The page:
Isn't It Romantic?

(lyrics: Lorenz Hart; music: Richard Rodgers)

FZ album(s) in which song has appeared

Tour(s) on which song is known to have been performed (main source: FZShows, v. 7.1)

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Marc De Bruyn (emdebe@village.uunet.be), September 7, 2003

"Isn't It Romantic?" was written by Lorenz "Larry" Hart (1895-1943, lyrics) and Richard Charles Rodgers (1902-1979, music), for the musical "Love Me Tonight" (1932), directed by Rouben Mamoulian, starring Maurice Chevalier and Jeanette MacDonald; the song is not related to the movie "Isn't It Romantic?" (1948), directed by Norman Z. McLeod and starring Veronica Lake.

"Isn't It Romantic?" is featured on the soundtrack of "Day Of The Locust" (1975)—not for those who prefer to hang onto their illusions about the glory days of Hollywood -, based on the novel by Nathaniel West, directed by John Schlesinger, starring Donald Sutherland, Karen Black, Burgess Meredith, William Atherton, and Geraldine Page. Apparently it also appears in at least two of Preston Sturgeon's films, "The Lady Eve" (1941), starring Barbara Stanwyck, Henry Fonda, Charles Coburn, and "Palm Beach Story" (1942), Starring Claudette Colbert and Joel McCrea.

"I've never met you, yet never doubt, dear; / I can't forget you, I've thought you out, dear / I know your profile and I know the way you kiss, / just the things I miss on a night like this / If dreams are made of imagination / I'm not afraid of my own creation / With all my heart, my heart is here for you to take / Why should I quake? I'm not awake / Isn't it romantic? / Music in the night, a dream that can be heard / Isn't it romantic? / Moving shadows write the oldest magic word / I hear the breezes playing in the trees above / while all the world is saying you were meant for love / Isn't it romantic? / merely to be young on such a night as this? / Isn't it romantic? / Every note that's sung is like a lover's kiss / Sweet symbols in the moonlight, / do you mean that I will fall in love per chance? / Isn't it romance? / My face is glowing, I'm energetic / The art of sewing I found poetic / My needle punctuates the rhythm of romance / I don't give a stitch if I don't get rich / A custom tailor who has no custom / is like a sailor, no one will trust 'em / But there is magic in the music of my shears / I shed no tears, lend me your ears / Isn't it romantic? / Soon I will have found some girl that I adore / Isn't it romantic? / While I sit around my love can scrub the floor / She'll kiss me every hour or she'll get the sack / and when I take a shower she can scrub my back / Isn't it romantic? / On a moonlight night she'll cook me onion soup / Kiddies are romantic / and if we don't fight we soon will have a troupe / We'll help the population, / it's a duty that we owe to dear old France"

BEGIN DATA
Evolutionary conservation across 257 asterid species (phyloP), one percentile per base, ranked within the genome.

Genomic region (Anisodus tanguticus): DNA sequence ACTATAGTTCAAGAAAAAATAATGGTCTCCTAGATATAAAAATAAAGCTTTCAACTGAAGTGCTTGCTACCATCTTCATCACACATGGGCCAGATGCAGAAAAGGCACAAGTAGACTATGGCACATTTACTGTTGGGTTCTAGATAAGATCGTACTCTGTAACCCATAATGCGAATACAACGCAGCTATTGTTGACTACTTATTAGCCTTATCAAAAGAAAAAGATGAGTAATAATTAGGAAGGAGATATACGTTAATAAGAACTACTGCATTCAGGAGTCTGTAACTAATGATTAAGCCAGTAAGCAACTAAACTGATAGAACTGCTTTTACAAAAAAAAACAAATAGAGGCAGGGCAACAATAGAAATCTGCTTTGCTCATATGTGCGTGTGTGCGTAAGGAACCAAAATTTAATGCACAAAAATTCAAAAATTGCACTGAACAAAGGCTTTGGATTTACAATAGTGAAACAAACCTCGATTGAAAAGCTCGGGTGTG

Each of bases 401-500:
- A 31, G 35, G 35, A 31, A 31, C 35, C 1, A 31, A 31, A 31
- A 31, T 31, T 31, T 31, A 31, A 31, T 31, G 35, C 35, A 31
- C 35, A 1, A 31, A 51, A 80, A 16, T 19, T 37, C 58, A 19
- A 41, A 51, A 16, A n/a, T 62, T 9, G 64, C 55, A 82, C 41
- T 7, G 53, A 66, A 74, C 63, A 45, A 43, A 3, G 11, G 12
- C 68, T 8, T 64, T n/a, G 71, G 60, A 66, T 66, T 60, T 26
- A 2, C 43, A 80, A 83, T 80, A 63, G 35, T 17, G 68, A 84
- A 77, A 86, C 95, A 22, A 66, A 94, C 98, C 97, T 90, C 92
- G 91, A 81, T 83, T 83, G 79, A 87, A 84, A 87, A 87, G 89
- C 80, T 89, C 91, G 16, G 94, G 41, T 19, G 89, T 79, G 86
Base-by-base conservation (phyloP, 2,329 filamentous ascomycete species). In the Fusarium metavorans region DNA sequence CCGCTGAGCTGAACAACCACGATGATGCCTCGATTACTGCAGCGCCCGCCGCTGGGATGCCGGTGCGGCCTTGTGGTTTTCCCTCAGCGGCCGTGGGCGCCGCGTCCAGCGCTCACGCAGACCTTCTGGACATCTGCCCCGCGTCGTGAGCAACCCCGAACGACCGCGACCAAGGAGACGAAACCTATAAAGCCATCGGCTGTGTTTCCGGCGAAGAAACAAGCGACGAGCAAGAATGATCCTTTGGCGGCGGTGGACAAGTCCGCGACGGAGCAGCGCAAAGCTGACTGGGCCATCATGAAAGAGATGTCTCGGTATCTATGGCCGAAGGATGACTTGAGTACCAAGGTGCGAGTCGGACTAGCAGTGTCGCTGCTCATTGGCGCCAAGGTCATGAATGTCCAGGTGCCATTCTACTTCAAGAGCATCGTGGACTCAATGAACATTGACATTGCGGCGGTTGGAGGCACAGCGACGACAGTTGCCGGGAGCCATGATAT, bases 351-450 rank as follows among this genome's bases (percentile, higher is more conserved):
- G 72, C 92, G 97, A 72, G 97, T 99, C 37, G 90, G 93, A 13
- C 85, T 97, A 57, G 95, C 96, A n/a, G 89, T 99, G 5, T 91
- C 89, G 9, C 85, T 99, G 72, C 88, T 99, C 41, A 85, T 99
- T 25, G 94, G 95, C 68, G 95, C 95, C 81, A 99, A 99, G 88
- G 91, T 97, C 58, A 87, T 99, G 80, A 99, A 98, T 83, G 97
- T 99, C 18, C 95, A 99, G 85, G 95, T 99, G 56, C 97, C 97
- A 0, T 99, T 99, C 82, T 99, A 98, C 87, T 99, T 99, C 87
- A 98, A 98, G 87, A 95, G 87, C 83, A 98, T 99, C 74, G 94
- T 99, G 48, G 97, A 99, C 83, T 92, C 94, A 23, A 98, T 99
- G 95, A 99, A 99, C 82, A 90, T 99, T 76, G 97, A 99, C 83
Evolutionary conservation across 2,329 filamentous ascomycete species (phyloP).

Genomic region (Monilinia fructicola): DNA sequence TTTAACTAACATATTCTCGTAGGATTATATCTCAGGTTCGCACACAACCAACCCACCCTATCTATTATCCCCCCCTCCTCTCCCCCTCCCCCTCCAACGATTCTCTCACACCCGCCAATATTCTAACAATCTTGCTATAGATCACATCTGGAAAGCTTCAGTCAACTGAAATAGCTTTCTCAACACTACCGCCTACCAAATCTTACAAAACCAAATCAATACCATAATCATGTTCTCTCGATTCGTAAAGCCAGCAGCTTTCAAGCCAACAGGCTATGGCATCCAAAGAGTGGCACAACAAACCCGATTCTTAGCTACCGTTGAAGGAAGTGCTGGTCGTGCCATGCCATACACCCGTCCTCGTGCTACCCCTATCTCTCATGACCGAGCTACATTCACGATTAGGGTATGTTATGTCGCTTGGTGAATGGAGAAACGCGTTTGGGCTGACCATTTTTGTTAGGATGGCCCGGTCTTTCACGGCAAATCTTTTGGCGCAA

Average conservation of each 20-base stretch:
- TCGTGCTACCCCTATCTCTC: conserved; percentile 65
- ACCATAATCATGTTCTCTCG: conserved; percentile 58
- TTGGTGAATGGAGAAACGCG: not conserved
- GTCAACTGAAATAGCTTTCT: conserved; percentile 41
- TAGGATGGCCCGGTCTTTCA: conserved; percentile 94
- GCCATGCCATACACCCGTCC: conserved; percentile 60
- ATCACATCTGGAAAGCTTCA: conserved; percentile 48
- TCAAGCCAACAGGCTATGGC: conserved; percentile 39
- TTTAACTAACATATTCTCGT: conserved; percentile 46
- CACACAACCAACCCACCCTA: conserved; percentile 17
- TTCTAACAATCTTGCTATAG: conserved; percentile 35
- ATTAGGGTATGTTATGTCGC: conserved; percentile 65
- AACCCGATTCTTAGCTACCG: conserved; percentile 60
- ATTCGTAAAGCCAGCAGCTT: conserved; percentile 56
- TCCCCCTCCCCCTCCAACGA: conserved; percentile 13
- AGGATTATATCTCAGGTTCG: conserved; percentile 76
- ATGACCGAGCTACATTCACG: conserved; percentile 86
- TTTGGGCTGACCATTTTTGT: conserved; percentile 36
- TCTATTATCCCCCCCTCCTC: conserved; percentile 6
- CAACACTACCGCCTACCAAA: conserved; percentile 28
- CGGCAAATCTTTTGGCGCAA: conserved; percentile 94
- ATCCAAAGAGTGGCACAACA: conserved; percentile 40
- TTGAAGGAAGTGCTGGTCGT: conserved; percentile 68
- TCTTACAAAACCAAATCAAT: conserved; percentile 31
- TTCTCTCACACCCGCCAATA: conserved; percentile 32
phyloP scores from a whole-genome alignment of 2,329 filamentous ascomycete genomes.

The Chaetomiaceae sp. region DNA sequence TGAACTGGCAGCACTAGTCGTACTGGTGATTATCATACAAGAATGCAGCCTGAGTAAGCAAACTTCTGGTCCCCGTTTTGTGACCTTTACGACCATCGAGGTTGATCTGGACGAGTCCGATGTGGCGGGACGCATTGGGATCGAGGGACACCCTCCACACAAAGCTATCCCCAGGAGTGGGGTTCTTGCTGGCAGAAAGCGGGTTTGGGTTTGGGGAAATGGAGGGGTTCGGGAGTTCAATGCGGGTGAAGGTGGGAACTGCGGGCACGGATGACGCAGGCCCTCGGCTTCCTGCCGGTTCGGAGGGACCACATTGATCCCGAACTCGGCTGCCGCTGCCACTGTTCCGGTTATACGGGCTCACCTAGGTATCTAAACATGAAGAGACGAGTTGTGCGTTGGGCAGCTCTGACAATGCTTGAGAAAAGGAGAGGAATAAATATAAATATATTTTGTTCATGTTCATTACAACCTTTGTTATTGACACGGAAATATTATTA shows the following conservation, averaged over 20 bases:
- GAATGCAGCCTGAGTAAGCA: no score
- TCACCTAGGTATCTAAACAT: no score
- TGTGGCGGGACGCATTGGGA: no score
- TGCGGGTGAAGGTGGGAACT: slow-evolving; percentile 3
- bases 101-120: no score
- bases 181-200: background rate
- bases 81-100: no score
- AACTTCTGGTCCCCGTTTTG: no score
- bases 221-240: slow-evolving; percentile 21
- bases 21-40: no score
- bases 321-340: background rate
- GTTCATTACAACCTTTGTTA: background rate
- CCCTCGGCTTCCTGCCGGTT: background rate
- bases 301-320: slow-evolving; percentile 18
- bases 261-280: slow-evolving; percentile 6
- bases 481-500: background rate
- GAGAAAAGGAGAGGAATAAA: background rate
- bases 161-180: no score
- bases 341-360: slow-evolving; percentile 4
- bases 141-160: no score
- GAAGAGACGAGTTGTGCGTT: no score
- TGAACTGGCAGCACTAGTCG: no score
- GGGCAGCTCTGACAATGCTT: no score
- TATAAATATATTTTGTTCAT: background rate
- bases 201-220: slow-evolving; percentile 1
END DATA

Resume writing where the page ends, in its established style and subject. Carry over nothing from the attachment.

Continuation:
Isn't it romance?

Hart and Rodgers had different yet brilliantly-combining talents that left us twenty-eight shows, eight movies and over 550 songs—a serious legacy.

Hart was one of the finest lyricists in the history of American musical theater; he is largely responsible for elevating the process of writing lyrics into an art form: before Hart, lyrics were usually trite and predictable with simplistic rhymes such as "I am blue, and so are you". Hart wrote lyrics that were cerebral and sophisticated; his compositions were infused with wit and wisdom; he used complex rhymes. An example from "My Funny Valentine": "Your looks are laughable, unphotographable. Yet you're my favorite work of art. Is your figure less than Greek? Is your mouth a little weak? When you open it to speak, are you smart?" Another example from "Bewitched": "I'm wild again, beguiled again, a whimpering simpering child again..." And yet another example from "Lady is a Tramp": "She gets too hungry for dinner at eight. She likes the theater but never comes late. She never bothers with people she hates. That's why the lady is a tramp". Hart could be wistful and romantic; he's lyrics are consistently observant and very often ingenious: they are the perfect match for the variety and intricacy of Rodgers' superb music. Some other tunes by Rodgers and Hart: "Where Or When", "Falling In Love With Love", "I Didn't Know What Time It Was", "It Never Entered My Mind", and "Blue Moon" (their only "pop song").

Rodgers' contributions to the musical theatre of his day were extraordinary, and his influence on the musical theatre of today and tomorrow is legendary. His career spanned more than six decades, and his hits ranged from the silver screens of Hollywood to the bright lights of Broadway, London and beyond. He was the recipient of countless awards, including Pulitzers, Tonys, Oscars, Grammys and Emmys. He wrote more than 900 published songs, and forty Broadway musicals. When Rodgers later joined forces with lyricist and author Oscar Hammerstein II, they created "Oklahoma!" (1943), "Carousel" (1945), "South Pacific" (1949), "The King And I" (1951), The Sound Of Music (1959), and many more. In 1999 Rodgers & Hammerstein were commemorated on a US postage stamp, as was Hart.

"Isn't It Romantic?" was also recorded by Art Tatum, Bill Evans, Carmen McRae, Chet Baker, Coleman Hawkins, Cy Coleman, Ella Fitzgerald, Mel Torme, Michael Feinstein, Miles Davis, Oscar Peterson, Peggy Lee, and Tony Bennett.

 

Conceptual Continuity

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